The Lighter Side of North Korea's Forced Rallies

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A fascinating report from the Associated Press introduces us to some of the individuals within the tightly choreographed crowds North Korea trots out to celebrate its national solidarity. Like the time the press bus made a wrong turn, the AP's Tim Sullivan offers peek behind the scenes at the real Pyongyang most of us will never see, even on a sanctioned visit to the city.

It turns out that even though those mandatory events require hours of standing and squatting in rehearsal, they're also the centerpiece of many North Koreans' social lives. What few bars and restaurants there are in Pyongyang close early, and the rallies are really the only state-sanctioned way for people to get together. Sullivan paints a downright bucolic picture of the post-rally scene:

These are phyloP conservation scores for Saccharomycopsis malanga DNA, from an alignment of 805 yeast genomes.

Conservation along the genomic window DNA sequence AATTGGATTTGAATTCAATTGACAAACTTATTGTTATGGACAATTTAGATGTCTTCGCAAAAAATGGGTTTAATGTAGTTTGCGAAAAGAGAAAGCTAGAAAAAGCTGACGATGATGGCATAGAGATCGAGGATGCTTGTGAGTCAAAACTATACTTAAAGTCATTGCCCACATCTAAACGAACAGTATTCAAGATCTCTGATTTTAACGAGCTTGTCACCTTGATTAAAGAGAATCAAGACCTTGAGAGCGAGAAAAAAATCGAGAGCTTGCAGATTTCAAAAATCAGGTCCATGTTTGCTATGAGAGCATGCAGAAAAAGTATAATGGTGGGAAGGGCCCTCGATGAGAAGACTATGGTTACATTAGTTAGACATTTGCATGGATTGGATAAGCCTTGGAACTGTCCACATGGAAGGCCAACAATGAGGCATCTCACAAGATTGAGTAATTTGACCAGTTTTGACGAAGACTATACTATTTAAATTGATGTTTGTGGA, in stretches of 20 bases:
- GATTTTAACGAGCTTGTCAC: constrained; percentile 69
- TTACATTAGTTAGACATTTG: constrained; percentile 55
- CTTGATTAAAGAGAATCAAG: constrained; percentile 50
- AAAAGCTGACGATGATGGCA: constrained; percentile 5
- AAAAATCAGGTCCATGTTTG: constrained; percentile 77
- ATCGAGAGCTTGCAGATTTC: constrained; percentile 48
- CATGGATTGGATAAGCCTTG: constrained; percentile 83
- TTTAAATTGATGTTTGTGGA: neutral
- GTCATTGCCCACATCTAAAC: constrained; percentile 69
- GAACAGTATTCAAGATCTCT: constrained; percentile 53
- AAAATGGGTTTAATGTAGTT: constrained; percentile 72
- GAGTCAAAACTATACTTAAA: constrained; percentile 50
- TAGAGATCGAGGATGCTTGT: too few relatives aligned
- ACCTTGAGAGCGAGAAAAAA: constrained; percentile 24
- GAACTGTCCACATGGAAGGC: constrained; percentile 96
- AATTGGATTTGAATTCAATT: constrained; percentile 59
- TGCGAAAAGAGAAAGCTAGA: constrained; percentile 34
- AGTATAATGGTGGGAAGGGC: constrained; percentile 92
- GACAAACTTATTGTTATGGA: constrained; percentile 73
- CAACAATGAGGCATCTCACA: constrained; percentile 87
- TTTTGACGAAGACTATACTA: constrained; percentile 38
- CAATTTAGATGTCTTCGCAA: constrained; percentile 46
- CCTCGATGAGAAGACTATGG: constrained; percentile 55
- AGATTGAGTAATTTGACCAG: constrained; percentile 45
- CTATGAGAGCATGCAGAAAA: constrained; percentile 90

Young women walk arm in arm, young men eyeing them from nearby. Older women laugh as they swish along in the traditional Korean dresses modernized here into polyester hoop skirts. Across the street from Department Store No. 1, hundreds of people crowd sidewalk stalls to buy 1-cent servings of spring water ("Good for your health!" a saleswoman promises), served in metal cups that are rinsed in buckets and quickly used again.

In many ways, it's a vision of 1950s small-town America. Most men wear hats and ties, few women show even a hint of cleavage. There are no teenagers with mysterious piercings, no fights, no obvious drunks.

Of course, it's that way because of the iron-fisted rule of the North Korean government, whose propaganda has built the ruling Kim family into demigods who can control the weather and will send you to a labor camp for saying the wrong thing. But still, just hearing about the few bright spots of fun in such a notoriously restrictive society is heartening -- even if they do come closely controlled by the state.

This article is from the archive of our partner The Wire.